Not much of a coffee drinker? Tea is also a natural diuretic, and types of herbal tea such as dandelion or fennel root can also lend a hand. In fact: When a recent study compared the metabolic effect of green tea (in extract) with that of a placebo, researchers found that the green-tea drinkers burned about 70 additional calories in a 24-hour period.
If you’ve been eating fast food for years, get real about your approach: You’re probably not going to stick to an organic, gluten-free, paleo overhaul for very long. "You want to change as little as possible to create calorie deficit," says Dr. Seltzer, who insists the best way to support sustainable weight loss is to incorporate small changes into existing habits. So instead of giving up your daily BLT bagels in favor of an egg-white wrap, try ordering your sandwich on a lighter English muffin. Or say you eat a snack bar every afternoon: Swap your 300-calorie bar for a 150-calorie alternative. "Your brain will feel the same way about it, so you won’t feel deprived," he says.
Christy Brissette, MS, RD is one of North America's top dietitians and a leading nutrition and food communications expert. She is the President of 80 Twenty Nutrition, a nutrition and food media company. Her mission is to end food confusion and dieting once and for all. Christy appears on national TV and is interviewed for international magazines, radio and websites. She empowers her clients to look and feel their best with the healing power of healthy, delicious food. She helps clients achieve results through cutting-edge, creative and fun meal plans and recipes. You can still enjoy your favourite foods and have the body of your dreams!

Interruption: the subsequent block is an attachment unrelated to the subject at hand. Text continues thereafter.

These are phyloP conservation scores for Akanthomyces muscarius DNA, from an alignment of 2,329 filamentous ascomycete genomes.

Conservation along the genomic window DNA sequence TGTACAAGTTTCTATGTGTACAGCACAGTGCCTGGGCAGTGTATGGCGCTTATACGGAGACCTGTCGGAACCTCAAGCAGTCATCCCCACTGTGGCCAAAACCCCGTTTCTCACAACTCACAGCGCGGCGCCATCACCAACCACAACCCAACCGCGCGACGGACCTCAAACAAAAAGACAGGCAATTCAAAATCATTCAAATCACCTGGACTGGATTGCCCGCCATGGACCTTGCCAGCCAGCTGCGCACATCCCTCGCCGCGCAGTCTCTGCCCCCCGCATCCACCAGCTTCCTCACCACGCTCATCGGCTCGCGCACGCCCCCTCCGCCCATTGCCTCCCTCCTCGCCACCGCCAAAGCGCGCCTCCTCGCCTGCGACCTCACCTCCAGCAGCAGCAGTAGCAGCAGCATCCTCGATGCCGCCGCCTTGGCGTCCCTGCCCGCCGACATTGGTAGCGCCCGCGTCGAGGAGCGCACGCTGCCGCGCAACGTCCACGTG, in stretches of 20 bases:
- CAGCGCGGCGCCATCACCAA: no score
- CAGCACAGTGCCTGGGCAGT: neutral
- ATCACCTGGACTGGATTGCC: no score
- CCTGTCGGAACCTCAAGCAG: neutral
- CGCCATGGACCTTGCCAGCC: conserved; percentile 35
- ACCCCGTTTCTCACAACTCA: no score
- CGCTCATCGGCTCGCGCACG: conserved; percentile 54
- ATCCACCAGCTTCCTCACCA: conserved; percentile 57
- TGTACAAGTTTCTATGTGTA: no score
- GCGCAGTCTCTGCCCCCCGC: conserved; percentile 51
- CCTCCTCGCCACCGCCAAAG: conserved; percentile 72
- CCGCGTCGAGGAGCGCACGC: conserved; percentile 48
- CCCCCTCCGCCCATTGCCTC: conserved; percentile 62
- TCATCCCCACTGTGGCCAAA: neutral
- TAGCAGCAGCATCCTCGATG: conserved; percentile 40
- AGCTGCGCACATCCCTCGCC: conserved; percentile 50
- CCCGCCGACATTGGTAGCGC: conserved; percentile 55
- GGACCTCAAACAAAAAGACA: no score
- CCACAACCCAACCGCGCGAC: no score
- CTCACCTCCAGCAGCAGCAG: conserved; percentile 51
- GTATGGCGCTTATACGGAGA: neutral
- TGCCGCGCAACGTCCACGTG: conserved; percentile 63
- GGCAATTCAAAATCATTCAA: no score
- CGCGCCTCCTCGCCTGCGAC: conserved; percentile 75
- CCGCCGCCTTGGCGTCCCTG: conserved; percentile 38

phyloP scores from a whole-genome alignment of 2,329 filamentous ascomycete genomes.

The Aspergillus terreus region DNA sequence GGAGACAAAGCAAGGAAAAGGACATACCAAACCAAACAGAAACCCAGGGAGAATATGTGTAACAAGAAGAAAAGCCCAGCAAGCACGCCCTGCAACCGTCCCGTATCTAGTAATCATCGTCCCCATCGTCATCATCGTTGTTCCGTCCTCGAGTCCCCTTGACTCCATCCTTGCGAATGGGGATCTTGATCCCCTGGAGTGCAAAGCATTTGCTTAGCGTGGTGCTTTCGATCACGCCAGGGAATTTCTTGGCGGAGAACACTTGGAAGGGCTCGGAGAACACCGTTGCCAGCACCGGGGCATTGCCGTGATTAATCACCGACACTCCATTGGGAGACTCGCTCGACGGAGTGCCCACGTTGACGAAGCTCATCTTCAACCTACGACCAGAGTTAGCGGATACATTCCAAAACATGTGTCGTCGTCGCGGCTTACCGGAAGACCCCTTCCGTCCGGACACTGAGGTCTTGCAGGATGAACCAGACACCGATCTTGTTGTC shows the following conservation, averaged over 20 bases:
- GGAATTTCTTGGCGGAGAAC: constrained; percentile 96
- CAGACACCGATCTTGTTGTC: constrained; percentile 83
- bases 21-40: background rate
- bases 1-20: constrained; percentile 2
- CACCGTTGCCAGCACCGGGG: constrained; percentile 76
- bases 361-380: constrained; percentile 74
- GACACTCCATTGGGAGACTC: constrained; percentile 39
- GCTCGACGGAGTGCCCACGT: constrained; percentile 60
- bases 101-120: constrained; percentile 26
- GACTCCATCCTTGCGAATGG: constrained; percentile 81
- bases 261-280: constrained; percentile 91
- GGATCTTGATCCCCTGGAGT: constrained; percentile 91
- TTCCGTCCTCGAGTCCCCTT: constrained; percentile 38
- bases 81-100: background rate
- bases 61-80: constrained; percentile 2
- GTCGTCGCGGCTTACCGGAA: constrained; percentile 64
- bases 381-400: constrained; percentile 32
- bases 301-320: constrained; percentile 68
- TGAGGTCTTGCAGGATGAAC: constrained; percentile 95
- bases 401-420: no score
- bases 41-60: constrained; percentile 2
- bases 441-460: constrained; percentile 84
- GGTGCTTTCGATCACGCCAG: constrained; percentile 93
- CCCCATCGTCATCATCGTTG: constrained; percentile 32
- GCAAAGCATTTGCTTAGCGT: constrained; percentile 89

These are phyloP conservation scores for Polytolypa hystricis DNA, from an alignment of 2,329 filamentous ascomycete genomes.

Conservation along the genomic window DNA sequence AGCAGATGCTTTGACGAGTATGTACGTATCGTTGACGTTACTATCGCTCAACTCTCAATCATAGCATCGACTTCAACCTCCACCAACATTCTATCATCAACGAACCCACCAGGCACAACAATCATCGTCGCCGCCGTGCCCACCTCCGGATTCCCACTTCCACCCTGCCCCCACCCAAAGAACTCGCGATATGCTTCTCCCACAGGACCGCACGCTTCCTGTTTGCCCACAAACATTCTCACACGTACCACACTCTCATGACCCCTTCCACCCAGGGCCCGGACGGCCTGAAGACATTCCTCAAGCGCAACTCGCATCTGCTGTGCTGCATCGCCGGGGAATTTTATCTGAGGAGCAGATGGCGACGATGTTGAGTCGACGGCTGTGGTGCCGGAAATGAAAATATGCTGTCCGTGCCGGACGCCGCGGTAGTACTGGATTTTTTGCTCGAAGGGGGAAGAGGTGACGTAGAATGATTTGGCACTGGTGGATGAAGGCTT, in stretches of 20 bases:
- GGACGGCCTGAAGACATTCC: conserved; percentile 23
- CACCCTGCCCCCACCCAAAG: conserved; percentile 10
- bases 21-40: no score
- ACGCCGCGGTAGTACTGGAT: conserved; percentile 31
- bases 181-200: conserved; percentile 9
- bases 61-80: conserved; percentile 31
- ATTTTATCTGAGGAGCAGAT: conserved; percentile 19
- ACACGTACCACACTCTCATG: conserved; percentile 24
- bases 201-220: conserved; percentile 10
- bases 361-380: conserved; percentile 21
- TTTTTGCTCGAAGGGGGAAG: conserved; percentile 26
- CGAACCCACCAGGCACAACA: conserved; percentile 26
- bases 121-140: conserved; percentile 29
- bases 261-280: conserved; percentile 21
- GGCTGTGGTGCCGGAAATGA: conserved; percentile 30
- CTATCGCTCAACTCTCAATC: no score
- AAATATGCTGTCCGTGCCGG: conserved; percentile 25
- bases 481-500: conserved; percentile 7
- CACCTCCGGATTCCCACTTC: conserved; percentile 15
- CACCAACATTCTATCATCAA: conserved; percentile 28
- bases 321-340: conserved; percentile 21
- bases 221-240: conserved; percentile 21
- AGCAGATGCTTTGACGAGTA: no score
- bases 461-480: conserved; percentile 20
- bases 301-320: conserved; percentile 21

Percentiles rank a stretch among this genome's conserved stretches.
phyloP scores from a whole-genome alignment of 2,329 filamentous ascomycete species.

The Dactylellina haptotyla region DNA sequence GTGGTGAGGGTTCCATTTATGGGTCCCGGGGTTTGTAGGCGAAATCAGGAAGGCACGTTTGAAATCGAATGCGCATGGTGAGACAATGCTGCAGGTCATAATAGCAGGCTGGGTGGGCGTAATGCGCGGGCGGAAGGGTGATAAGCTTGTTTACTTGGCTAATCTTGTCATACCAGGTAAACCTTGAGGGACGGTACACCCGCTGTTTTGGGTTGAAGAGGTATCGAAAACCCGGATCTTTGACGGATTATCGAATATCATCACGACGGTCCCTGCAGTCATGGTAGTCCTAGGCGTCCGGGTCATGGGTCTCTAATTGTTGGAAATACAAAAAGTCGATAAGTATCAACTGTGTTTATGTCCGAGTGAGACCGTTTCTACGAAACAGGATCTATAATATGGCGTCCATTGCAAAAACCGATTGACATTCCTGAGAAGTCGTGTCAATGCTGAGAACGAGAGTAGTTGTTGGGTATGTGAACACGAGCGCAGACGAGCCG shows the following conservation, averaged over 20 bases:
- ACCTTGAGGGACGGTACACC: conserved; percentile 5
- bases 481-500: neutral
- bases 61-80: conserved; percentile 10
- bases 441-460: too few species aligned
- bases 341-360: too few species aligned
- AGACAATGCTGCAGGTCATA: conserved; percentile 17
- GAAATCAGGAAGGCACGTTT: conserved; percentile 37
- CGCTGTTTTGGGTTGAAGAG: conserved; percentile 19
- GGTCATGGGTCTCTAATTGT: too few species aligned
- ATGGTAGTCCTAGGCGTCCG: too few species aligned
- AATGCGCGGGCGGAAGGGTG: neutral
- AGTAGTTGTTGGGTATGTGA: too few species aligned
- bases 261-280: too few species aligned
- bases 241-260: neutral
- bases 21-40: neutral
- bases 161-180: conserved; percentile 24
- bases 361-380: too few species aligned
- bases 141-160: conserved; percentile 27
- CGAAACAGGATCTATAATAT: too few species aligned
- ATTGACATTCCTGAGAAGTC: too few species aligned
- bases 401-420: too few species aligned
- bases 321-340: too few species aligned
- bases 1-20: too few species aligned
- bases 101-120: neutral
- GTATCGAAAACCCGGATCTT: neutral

In other words? "Drinking makes you more likely to eat sh*t," Dr. Seltzer says, referring to drunk foods. At the same time, he stops short of asking patients to quit alcohol cold-turkey to lose weight. Plus, research suggests you don’t have to, as long as your intake is moderate—i.e., less than about a drink a day. "If you drink a glass of wine every night and notice you eat more afterward, eat less early to account for this," he says. "Or, if you’re drinking four glasses of wine a week, drink three instead so you’ll won’t feel such a big difference."


Start each day by making a large pitcher of “spa water”—that’s detox water filled with sliced whole lemons, oranges or grapefruits—and make a point of sipping your way through at least 8 glasses before bedtime. Citrus fruits are rich in the antioxidant D-limonene, a powerful compound found in the peel that stimulates liver enzymes to help flush toxins from the body and gives sluggish bowels a kick.
The Nike Run Club app, however, is the star of the show. Each Nike watchface has dedicated complications for launching the app and a tally of your last run (or a guilty nag if you haven't hit the pavement for a while). Once you're in the NRC app, it's a simple thing to start a run or download one of the guided runs (including the ever-expanding library of Run with Headspace workouts, my favorites).